# Peter Montgomery, RIP

Much of the core security of our current world is built on the amazing work done by individuals in the 1980s. It is to Ron Rivest (including RSA, digital signatures, and MD5), Adi Shamir (including RSA, Shamir Sharing, Cryptoanalysis, and Zero-Knowledge Proofs), Whitfield Diffie (the Diffie-Hellman method), Ralph Merkle (Merkle Trees) and many others, that we turn to for our core security. At the forefront of this was Peter Montgomery and who died yesterday (18 Feb 2020). Peter** **was previously a researcher in Microsoft Research, and in his amazing career he created Montgomery multiplication, Montgomery elliptic curves, and the Montgomery ladder. Here is one of his classic papers [here]:

So, let’s have a look at one of his key contributions: Montgomery Multiplication. If you want to read about Montgomery’s Ladder, click here.

## Montgomery Multiplication

Our world of public key cryptographic is build within finite fields. We take a prime number N, and then all our operations are done with (mod N). The basic security of our systems are then determine by the number of bits in N. If N has 1,024 bits or more, we are normally fairly secure. Many of our operations are then done with multiplication or with exponential, such as:

C = Mᵉ (mod N)

or with:

Cipher = ab (mod N)

In our labs I see quite a quite few students then doing this:

Cipher = (M**e % N)

And while it will work with relatively small values, **it will never work in production**, as the calculation of M^e will take a long time. For example, let’s take an e value of 65,637 (the most common value for e in RSA is 65,537), and M as 11, and see the size of the number we produce:

And so if we do M^e and then (mod N) it is going to be rather inefficient.

With the RSA and the Diffie-Hellman method we perform large exponential calculations, such as:

C = Mᵉ (mod N)

and where we will continually multiply large integers by an exponent to get a result. If we were to just calculate *x^y *and then take (mod *N*) it would take a while to produce the result (possibly minutes for large numbers). Thus we use **Montgomery modular multiplication**, and which significantly reduces the time to compute the result. In a traditional multiplication of two value (*x* and *y*) for a modulus of *N*, we multiply *x* times *y* and then divide by *N* to find the remainder. The number of bits in the multiplication with this be the number of bits in *x* added to the number of bits in *y*. In Montgomery reduction we add multiples of *N *in order to simplify the multiplication.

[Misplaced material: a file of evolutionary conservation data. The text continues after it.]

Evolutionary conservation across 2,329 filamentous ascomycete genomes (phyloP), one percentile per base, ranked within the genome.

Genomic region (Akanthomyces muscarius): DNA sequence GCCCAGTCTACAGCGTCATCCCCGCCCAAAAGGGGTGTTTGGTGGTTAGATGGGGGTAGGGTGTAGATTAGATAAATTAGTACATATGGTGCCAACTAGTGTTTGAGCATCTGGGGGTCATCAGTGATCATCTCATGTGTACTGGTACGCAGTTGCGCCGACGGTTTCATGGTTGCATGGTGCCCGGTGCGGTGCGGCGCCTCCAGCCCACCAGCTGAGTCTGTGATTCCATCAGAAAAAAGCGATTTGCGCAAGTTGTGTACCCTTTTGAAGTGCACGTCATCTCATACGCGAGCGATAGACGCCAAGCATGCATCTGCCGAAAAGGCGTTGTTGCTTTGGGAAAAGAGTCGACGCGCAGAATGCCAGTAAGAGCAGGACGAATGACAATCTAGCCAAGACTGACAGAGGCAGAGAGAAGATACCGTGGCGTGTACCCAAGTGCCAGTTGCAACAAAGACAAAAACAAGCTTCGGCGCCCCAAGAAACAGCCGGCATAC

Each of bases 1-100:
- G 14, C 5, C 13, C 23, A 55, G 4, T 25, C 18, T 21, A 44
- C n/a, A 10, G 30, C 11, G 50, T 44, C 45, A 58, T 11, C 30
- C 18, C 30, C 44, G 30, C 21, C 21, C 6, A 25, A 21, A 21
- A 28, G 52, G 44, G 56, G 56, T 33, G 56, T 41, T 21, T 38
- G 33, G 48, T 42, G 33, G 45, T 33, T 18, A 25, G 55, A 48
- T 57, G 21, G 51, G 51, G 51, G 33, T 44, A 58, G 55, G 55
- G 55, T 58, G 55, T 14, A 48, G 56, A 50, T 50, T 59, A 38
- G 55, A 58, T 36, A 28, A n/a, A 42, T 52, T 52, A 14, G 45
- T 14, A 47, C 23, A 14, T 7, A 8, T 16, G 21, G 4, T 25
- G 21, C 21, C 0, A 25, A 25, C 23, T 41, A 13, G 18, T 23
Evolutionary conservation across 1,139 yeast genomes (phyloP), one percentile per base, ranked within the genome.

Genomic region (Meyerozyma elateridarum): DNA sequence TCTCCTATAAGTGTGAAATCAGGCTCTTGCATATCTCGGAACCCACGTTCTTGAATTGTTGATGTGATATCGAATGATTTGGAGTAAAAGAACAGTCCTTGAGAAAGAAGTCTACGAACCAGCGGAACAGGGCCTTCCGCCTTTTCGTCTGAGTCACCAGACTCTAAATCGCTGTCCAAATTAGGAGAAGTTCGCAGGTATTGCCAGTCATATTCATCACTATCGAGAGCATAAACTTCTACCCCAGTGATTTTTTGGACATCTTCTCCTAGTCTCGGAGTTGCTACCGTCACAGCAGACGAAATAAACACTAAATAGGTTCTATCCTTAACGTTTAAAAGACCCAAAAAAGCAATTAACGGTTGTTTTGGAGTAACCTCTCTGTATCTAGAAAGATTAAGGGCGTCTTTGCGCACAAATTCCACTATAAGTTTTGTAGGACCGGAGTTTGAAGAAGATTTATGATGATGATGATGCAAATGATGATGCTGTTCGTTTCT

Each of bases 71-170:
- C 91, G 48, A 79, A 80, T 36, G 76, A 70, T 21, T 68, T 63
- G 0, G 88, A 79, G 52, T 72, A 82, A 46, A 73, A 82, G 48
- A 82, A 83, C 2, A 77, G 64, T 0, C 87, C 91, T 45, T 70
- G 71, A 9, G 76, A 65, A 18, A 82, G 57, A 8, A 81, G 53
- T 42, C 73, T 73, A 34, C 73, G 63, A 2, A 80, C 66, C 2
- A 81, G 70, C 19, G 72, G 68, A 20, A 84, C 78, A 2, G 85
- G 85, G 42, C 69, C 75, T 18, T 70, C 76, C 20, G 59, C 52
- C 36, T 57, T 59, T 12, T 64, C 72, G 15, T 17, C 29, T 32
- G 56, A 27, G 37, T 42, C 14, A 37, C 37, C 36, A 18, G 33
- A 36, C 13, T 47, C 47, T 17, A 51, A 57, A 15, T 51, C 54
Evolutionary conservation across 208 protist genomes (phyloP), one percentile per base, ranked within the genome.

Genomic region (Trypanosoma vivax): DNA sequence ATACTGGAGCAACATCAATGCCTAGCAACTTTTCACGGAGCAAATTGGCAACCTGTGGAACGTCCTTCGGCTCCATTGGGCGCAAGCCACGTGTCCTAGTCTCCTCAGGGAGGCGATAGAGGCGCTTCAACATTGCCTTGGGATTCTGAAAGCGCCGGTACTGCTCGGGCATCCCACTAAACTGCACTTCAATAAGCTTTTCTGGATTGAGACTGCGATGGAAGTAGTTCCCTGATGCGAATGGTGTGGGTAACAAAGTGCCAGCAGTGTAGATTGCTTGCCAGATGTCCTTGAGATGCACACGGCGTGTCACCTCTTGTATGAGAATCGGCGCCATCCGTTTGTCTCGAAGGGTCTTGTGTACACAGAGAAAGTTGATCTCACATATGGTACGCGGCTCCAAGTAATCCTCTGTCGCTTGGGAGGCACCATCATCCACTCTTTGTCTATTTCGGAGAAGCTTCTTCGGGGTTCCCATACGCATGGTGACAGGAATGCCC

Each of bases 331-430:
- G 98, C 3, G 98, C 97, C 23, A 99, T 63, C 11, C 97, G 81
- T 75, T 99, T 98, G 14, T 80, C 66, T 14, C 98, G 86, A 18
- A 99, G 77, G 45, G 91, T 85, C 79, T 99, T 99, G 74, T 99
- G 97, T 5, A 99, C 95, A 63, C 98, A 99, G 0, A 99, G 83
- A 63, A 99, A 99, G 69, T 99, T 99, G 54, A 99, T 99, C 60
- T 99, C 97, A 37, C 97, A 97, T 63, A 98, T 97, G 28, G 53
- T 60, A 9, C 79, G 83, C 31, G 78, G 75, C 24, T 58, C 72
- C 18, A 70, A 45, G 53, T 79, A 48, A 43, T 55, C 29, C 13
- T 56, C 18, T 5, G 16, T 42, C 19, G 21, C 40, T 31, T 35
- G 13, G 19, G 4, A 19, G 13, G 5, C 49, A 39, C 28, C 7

An example of this is here, and a sample run for *x*=10, *y*=5 and *N*=29 is [here]:

`a=10, b=5, p=29Result: 10*5 (mod 29) = 21`

Traditional method result = 21

Result: 10^5 (mod 29) = 8

Traditional method result = 8

In this case we get 50 (mod 29) which is 21, and 105 (mod 29) which is 8.

The sample code is [here]:

`package main`

import (

"fmt"

"math/big"

"os"

"strconv"

)

// == From https://rosettacode.org/wiki/Montgomery_reduction#Go

type mont struct {

n uint // m.BitLen()

m *big.Int // modulus, must be odd

r2 *big.Int // (1<<2n) mod m

}func newMont(m *big.Int) *mont {

if m.Bit(0) != 1 {

return nil

}

n := uint(m.BitLen())

x := big.NewInt(1)

x.Sub(x.Lsh(x, n), m)

return &mont{n, new(big.Int).Set(m), x.Mod(x.Mul(x, x), m)}

}

func (m mont) reduce(t *big.Int) *big.Int {

a := new(big.Int).Set(t)

for i := uint(0); i < m.n; i++ {

if a.Bit(0) == 1 {

a.Add(a, m.m)

}

a.Rsh(a, 1)

}

if a.Cmp(m.m) >= 0 {

a.Sub(a, m.m)

}

return a

}

// ==func main() { p:=13

a:=5

b:=6

argCount := len(os.Args[1:]) if (argCount>0) {a,_= strconv.Atoi(os.Args[1])}

if (argCount>1) {b,_= strconv.Atoi(os.Args[2])}

if (argCount>2) {p,_= strconv.Atoi(os.Args[3])} m := big.NewInt(int64(p)) fmt.Printf("a=%d, b=%d, p=%d\n\n",a,b,p)

mr := newMont(m)

x1 := big.NewInt(int64(a))

x2 := big.NewInt(int64(b))

t1 := mr.reduce(new(big.Int).Mul(x1, mr.r2))

t2 := mr.reduce(new(big.Int).Mul(x2, mr.r2)) res := mr.reduce(new(big.Int).Mul(t1, t2))

fmt.Printf("Result: %s*%s (mod %s) = %s\n",x1,x2,m,mr.reduce(res)) mul:=new(big.Int).Mul(x1, x2)

fmt.Printf("Traditional method result = %s\n\n",mul.Mod(mul,m)) prod := mr.reduce(mr.r2)

base := mr.reduce(new(big.Int).Mul(x1, mr.r2)) exp := new(big.Int).Set(x2)

for exp.BitLen() > 0 {

if exp.Bit(0) == 1 {

prod = mr.reduce(prod.Mul(prod, base))

}

exp.Rsh(exp, 1)

base = mr.reduce(base.Mul(base, base))

} fmt.Printf("\nResult: %s^%s (mod %s) = %s\n",x1,x2,m,mr.reduce(prod)) fmt.Printf("Traditional method result = %s",new(big.Int).Exp(x1, x2, m))

# Conclusions

And there you go. If you are into Python, don’t do this:

`C = m**e % N`

Do this:

`C = pow(m,e,N)`

and it will use the Montgomery method. In this article I’ve used Go, and you can see how I use big.Int. In Python, we automatically cast to Big Ints, when we need them. We say farewell to Peter, but he has left a lasting legacy on this world, and it is a much more secure world due to his methods.